Extension circular for the double-up legumes for smallholder farmers in Malawi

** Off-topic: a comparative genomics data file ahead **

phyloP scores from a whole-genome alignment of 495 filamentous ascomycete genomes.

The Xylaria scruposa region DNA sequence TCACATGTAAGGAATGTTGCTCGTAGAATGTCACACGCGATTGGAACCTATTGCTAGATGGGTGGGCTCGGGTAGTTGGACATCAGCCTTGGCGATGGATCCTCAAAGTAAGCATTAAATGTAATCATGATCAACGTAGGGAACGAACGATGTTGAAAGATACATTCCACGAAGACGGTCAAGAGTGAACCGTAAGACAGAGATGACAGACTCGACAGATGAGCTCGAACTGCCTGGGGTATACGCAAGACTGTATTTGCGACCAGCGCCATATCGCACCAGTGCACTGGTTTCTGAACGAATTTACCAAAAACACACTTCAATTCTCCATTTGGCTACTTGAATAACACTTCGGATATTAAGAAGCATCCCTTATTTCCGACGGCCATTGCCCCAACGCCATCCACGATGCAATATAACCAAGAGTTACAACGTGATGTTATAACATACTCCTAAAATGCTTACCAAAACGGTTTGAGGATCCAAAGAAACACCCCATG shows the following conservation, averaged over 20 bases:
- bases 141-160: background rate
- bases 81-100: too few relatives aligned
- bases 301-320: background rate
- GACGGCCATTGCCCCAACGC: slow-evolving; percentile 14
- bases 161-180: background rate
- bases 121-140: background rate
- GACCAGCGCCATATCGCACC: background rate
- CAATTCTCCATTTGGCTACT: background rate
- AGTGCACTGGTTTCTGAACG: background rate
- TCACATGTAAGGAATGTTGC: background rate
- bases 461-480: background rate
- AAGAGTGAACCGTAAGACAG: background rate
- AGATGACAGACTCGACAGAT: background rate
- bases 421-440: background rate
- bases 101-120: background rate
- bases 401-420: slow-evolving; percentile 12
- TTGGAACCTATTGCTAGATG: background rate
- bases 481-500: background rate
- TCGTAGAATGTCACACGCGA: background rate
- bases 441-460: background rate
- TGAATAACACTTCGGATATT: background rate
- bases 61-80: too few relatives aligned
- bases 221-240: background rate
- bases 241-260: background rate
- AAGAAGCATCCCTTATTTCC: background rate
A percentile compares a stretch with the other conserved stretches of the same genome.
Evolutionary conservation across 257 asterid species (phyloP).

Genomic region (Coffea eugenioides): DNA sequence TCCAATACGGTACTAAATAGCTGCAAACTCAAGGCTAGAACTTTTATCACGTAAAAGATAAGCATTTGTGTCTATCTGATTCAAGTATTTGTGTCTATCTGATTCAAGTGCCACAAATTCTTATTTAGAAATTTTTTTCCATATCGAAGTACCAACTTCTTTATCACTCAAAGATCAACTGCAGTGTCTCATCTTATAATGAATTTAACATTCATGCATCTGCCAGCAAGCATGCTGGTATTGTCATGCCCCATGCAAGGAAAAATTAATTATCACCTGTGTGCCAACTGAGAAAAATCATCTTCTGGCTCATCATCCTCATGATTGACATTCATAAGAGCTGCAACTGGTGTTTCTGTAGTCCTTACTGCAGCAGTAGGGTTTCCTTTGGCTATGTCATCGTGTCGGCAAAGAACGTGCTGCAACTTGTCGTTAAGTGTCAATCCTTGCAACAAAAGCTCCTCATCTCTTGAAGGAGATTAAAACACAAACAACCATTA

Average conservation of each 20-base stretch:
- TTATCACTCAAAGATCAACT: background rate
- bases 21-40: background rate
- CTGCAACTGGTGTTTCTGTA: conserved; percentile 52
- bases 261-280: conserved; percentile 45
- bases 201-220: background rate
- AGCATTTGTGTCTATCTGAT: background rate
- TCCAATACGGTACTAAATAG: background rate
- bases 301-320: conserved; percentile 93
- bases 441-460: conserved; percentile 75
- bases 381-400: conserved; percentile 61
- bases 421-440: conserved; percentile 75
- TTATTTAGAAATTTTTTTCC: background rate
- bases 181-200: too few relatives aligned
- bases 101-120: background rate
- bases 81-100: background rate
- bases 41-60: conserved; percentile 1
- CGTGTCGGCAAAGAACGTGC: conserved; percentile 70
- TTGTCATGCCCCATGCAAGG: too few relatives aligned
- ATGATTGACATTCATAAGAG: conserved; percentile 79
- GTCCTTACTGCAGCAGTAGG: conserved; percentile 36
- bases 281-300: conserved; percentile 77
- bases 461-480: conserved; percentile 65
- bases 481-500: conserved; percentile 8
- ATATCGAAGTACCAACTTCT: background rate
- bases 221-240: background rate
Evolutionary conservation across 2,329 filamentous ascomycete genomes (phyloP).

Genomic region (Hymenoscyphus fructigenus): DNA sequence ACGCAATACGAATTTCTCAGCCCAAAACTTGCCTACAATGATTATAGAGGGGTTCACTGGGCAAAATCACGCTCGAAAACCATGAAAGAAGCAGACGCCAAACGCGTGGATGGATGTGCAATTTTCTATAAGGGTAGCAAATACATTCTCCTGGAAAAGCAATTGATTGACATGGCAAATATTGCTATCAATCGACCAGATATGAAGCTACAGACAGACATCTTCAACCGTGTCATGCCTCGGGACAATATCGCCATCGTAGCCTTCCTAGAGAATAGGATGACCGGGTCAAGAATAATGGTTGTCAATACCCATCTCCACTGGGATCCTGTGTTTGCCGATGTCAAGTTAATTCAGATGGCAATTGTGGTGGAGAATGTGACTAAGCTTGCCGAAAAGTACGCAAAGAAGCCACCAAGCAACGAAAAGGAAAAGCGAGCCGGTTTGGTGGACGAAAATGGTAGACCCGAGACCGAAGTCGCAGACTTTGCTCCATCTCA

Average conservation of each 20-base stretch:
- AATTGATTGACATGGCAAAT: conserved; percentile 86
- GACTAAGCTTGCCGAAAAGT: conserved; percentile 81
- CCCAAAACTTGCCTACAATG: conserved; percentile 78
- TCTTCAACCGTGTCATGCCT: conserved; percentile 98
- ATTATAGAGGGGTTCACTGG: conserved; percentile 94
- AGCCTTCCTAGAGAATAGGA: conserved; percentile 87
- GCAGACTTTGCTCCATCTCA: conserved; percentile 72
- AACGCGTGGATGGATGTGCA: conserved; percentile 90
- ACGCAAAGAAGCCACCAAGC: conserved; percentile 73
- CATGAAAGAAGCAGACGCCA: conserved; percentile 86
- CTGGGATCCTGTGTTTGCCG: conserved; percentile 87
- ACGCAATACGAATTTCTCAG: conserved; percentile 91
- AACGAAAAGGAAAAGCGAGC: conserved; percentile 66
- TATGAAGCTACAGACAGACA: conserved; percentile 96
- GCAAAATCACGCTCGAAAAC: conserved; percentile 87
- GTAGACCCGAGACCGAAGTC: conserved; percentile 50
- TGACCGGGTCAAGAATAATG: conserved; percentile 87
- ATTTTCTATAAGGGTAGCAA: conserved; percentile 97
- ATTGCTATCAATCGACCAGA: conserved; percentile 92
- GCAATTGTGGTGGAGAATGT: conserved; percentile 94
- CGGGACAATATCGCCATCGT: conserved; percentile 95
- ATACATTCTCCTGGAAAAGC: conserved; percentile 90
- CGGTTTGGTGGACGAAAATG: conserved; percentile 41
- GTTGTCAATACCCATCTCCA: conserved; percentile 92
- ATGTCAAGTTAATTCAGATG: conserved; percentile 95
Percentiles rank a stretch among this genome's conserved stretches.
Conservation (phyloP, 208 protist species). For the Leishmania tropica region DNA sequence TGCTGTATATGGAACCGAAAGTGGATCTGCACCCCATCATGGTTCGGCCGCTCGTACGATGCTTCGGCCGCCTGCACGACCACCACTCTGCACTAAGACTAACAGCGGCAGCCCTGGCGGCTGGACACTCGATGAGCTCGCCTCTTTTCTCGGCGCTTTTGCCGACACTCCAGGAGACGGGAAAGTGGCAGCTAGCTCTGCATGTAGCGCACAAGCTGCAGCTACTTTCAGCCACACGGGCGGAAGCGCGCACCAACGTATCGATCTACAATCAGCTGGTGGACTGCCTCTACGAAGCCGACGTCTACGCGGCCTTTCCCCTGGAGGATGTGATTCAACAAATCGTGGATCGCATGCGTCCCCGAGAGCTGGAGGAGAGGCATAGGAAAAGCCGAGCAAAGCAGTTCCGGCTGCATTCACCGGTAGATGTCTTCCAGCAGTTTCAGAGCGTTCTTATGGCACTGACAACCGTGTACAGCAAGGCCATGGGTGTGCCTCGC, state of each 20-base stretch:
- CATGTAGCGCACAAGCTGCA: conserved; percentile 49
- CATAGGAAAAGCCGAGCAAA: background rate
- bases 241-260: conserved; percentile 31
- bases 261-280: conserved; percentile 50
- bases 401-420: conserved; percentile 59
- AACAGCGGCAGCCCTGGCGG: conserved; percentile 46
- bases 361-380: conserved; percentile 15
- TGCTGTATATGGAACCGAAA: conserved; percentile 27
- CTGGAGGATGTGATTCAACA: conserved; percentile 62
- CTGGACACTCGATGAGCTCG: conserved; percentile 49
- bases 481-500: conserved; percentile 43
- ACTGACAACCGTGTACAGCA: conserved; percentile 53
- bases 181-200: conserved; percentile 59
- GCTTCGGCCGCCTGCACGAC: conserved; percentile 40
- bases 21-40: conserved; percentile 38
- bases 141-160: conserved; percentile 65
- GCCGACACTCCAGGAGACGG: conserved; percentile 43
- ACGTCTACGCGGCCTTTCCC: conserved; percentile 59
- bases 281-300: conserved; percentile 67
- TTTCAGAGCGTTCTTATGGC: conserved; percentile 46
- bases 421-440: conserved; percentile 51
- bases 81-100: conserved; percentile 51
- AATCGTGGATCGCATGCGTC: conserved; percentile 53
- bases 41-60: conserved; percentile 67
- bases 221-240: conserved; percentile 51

Double up legumes is intercropping two legumes (in this case groundnut and pigeonpea) that have different growth habits and takes advantages of beneficial interactions of the two legumes on the same piece of land. Intercropping groundnut and pigeonpea using the correct spatial arrangement increase land productivity, provides more types of food and profits while conserving and sustaining the environment through enhancement of soil fertility. Pigeonpea is suitable for intercropping with groundnut because of its slow growth in the first two months and only starts rapid growth when groundnut approaches maturity. Double up legumes leads to biomass production of between 2.3 to 3.5 t ha-1 compared with 1 – 2 t ha-1 when groundnut is grown in pure stand. The system leads to groundnut equivalent grain yield of 1.3 t ha-1 compared with 0.8 t ha-1 when groundnut is grown in pure stand. Short duration groundnut variety in intercrops with medium duration pigeonpea variety gave 520 kg ha-1 more grain yield than intercropping the same groundnut variety with short duration pigeonpea variety. Land equivalent ratios (LERs) of all intercrop combinations were greater than unity indicating more efficient and productive use of environmental resources by intercrops. Economic returns and benefit-cost ratios were greater for intercrops than either sole crop. This suggests that careful selection of varieties in intercrops with different architecture and growth habits are complementary and contribute to the sustainable utilization of limited land resources that enhance resource use efficiency, yield and economic returns.